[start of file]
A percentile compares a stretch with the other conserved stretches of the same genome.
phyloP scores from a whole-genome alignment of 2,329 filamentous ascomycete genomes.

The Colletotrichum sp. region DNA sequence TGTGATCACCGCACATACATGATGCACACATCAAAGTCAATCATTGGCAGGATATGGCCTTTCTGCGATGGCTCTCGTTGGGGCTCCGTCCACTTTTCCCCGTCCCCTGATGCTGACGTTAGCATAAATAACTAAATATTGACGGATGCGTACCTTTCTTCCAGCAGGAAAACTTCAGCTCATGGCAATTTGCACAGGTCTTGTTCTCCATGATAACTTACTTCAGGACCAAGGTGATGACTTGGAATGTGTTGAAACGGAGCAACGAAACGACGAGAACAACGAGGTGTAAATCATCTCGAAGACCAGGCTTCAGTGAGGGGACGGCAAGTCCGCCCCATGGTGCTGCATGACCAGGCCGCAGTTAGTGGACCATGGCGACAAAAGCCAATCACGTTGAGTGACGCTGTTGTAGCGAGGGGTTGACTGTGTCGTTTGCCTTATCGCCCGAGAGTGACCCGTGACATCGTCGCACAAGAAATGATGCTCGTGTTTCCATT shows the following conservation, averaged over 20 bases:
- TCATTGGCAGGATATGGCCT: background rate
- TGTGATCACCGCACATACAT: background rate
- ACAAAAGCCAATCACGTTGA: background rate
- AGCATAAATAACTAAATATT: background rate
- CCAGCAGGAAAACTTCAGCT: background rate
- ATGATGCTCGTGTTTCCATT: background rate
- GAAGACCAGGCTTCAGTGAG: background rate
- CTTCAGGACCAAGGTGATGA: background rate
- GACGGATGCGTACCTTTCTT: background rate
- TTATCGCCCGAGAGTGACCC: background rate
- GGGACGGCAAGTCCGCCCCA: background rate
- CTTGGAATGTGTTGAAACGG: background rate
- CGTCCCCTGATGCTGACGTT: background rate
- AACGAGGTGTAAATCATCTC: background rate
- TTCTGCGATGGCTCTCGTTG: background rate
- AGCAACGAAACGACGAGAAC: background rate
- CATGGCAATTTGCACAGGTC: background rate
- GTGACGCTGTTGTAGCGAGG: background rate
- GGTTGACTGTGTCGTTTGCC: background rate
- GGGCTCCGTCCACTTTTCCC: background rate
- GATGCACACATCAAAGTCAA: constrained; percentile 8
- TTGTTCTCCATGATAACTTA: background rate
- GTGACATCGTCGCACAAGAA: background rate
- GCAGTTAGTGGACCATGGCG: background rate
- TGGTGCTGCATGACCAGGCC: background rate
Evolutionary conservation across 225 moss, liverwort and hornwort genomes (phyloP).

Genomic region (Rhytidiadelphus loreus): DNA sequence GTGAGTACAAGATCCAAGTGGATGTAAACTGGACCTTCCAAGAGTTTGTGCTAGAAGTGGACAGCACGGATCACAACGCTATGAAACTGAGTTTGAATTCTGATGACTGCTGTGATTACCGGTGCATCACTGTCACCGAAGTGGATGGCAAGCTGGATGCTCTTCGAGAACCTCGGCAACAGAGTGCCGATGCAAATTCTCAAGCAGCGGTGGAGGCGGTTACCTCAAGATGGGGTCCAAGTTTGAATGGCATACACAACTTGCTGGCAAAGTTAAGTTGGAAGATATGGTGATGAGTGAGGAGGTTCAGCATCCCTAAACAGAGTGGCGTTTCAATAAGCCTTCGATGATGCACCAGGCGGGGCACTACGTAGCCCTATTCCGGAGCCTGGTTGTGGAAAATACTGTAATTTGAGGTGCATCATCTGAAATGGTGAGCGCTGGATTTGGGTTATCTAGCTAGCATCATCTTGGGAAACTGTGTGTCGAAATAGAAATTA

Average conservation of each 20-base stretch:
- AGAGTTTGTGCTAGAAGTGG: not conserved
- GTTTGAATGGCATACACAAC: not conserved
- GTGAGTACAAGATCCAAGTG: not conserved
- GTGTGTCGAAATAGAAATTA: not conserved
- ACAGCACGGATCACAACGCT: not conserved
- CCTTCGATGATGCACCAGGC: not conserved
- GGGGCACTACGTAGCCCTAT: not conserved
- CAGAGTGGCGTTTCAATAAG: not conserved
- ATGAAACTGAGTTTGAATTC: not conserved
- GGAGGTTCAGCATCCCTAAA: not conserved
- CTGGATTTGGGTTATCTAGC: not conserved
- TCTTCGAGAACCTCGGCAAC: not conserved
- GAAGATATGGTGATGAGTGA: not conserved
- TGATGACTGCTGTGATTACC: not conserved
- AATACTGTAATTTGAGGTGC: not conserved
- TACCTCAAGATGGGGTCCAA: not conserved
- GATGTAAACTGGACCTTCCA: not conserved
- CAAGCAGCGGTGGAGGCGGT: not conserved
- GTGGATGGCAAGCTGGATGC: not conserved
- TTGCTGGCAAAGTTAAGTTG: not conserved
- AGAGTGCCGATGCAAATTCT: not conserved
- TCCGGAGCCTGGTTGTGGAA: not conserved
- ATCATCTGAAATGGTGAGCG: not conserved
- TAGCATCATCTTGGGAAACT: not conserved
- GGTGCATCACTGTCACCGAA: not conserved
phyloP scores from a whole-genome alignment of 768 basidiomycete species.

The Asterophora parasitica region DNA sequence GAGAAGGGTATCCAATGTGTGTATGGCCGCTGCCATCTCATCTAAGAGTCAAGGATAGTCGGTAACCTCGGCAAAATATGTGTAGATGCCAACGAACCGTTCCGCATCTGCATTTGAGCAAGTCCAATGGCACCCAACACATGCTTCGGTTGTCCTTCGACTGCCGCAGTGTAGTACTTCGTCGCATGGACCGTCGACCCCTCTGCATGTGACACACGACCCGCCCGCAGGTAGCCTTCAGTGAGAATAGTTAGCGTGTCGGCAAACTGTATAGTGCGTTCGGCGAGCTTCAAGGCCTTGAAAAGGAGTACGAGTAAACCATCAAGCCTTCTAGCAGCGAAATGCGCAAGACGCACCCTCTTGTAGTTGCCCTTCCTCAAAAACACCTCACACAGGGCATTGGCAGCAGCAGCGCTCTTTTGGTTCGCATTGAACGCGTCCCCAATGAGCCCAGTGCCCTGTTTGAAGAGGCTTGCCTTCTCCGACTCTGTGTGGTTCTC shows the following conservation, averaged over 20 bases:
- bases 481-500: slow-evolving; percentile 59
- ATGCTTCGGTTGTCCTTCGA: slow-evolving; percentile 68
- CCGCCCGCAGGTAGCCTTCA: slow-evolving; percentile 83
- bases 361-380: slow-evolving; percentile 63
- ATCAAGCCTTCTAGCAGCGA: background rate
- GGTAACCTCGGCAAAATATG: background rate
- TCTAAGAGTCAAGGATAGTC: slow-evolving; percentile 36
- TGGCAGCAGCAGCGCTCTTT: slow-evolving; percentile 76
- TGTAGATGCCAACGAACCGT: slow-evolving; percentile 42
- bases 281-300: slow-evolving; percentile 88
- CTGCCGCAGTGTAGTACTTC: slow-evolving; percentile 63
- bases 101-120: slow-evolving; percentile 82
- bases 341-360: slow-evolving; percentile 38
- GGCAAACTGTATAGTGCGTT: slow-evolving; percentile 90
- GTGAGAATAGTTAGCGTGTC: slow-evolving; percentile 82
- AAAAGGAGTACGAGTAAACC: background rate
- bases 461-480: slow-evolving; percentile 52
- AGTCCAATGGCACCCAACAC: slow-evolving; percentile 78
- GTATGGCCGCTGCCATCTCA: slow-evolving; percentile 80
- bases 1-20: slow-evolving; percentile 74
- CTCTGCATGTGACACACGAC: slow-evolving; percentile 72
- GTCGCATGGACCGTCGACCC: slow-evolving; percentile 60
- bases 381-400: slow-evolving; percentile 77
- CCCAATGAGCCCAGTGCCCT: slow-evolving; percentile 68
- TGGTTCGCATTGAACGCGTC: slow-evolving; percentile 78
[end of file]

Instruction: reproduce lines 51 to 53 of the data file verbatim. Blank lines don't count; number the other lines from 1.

- TTGCTGGCAAAGTTAAGTTG: not conserved
- AGAGTGCCGATGCAAATTCT: not conserved
- TCCGGAGCCTGGTTGTGGAA: not conserved